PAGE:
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Slow, Steady Progress Against Western Fires

September 19, 1987

Undated (AP) _ Firefighters in Oregon made slow progress Saturday on that state’s last major group of forest fires, and thousands of firefighters remained on the job in hard-hit northern California.

Crews in Idaho were close to controlling a large fire in the Nez Perce National Forest, and an arrest has been made in a Southern California arson fire that briefly threatened homes.

Fires there and in other Western states have burned more than 1,100 square miles since Aug. 28.

Crews battling fires that have burned 38,800 acres in the Siskiyou National Forest in Oregon were hampered by a weather phenomenon known as an inversion layer that trapped smoke near the ground.

″With the inversion layer it kept our aircraft grounded for all but about an hour yesterday afternoon,″ said Doug Salyer, a spokesman for the U.S. Forest Service.

Five more crews were placed on the fires west of Grants Pass on Saturday, bringing the total number of firefighters to 1,089.

Spokeswoman Barbara Kennedy at a fire camp at Agness, Ore., said Friday that firefighters were gaining on the blazes.

″We’re slowly winning the war, but it’s a slow and very difficult process,″ she said.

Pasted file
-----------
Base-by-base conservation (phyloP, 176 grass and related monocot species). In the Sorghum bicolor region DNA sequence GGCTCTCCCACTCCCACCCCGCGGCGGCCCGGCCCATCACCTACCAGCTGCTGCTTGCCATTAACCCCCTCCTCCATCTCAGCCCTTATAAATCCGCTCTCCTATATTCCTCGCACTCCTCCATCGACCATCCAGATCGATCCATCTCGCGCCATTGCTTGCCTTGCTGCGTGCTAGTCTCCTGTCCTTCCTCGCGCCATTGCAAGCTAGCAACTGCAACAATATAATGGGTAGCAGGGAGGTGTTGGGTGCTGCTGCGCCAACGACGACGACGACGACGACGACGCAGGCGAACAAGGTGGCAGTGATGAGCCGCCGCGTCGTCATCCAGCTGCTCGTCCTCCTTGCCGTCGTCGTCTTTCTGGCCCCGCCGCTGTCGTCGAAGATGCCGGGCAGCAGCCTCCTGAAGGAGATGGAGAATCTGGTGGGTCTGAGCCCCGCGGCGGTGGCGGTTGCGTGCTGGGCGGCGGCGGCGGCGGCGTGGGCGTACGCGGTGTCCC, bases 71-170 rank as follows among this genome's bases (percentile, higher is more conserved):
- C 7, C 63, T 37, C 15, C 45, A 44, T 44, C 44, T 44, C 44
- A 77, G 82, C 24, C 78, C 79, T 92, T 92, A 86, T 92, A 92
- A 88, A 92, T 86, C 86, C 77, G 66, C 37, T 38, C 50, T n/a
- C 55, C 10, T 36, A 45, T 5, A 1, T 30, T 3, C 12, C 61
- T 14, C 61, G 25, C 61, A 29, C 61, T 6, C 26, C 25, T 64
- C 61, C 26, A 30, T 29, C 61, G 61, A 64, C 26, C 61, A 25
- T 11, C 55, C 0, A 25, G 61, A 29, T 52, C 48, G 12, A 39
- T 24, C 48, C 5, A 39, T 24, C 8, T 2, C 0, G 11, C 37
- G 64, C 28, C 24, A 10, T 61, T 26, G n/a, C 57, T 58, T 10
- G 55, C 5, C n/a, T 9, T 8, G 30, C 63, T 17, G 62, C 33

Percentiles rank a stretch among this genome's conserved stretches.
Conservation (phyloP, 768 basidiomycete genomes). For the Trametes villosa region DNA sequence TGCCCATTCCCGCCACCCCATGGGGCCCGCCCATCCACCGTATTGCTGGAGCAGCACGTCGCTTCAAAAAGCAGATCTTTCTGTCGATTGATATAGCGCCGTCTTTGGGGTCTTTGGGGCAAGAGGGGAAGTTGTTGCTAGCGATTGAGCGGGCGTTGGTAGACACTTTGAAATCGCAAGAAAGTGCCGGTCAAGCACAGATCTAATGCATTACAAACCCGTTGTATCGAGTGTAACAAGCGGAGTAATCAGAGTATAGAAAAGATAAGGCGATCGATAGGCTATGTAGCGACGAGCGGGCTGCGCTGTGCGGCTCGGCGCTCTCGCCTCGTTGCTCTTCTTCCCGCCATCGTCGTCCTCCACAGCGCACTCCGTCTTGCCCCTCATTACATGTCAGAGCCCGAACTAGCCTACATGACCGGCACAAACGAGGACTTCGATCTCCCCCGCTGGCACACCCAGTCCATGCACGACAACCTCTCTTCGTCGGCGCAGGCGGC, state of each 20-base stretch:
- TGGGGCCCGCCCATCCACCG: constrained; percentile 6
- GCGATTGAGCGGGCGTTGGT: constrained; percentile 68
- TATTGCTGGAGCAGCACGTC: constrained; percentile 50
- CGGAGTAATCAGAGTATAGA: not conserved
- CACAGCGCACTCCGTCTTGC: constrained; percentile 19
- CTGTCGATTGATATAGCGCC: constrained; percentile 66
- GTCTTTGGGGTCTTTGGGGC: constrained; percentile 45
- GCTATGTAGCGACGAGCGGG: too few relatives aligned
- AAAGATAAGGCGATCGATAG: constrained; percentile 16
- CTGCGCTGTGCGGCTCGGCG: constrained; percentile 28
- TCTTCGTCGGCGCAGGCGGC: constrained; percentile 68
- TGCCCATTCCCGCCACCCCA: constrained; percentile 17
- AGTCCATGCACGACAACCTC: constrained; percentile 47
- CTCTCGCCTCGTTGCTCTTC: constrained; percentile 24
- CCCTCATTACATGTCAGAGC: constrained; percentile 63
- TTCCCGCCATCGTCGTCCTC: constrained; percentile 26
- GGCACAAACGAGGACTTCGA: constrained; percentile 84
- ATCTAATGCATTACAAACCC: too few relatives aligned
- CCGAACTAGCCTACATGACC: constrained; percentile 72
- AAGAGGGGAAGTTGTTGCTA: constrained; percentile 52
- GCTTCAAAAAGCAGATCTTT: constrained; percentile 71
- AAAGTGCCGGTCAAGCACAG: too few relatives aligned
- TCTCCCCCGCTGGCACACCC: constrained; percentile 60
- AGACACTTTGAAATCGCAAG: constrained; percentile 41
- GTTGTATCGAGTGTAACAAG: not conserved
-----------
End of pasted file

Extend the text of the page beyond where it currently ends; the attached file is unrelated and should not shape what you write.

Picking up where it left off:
Asked when the fire might be contained by firebreaks, she said: ″We haven’t even thought about that. We’ve got a lot of work to do.″

About 8,500 of the 11,000 fireighters still battling fires in California were concentrated on two dozen uncontained and extremely smoky fires in the Klamath National Forest.

″We’ve got areas where we’re having trouble hanging on, but generally the fire picture is good,″ U.S. Forest Service spokesman Bruce Bundick said Friday at a command post in Yreka. Fires have burned 572,000 acres statewide.

Over the Salmon Mountains to the south, close to 2,500 firefighters were working on 11 uncontained fires in the Shasta and Trinity national forests.

Seven firefighters have been killed in California, three of them Wednesday in a plane crash.

In Idaho, crews contained the Cove Creek fire that had charred 5,300 acres north of the Salmon River and hoped to have it completely controlled - out except for hot spots - by Sunday, officials said.

″If they can declare it controlled, the ensuing mop-up will probably take about one week. It’s slow, messy work but it must be done,″ said Forest Service spokeswoman Mary Zabinski.

Elsewhere in Idaho, the 4,800-acre Mann Creek Fire in the Payette National Forest, the 2,000-acre Tappen Gulch Fire in the Challis National Forest, the 2,700-acre Bear Fire in the Selway-Bitterroot Wilderness and the 21,000-acre Deadwood Summit Fire in the Boise National Forest all were being allowed to burn out naturally.

A man was arrested and booked for investigation of arson Friday in connection with the 7,100-acre Silverado fire in the Cleveland National Forest southeast of Los Angeles, said Forest Service spokesman Dick Marlow. The fire was set Sept. 9 and hot spots were still smoldering.

The fire, straddling the Orange-Riverside county line, at one point threatened homes near Glen Ivy Hot Springs, but they were spared when the wind shifted and turned the fire.

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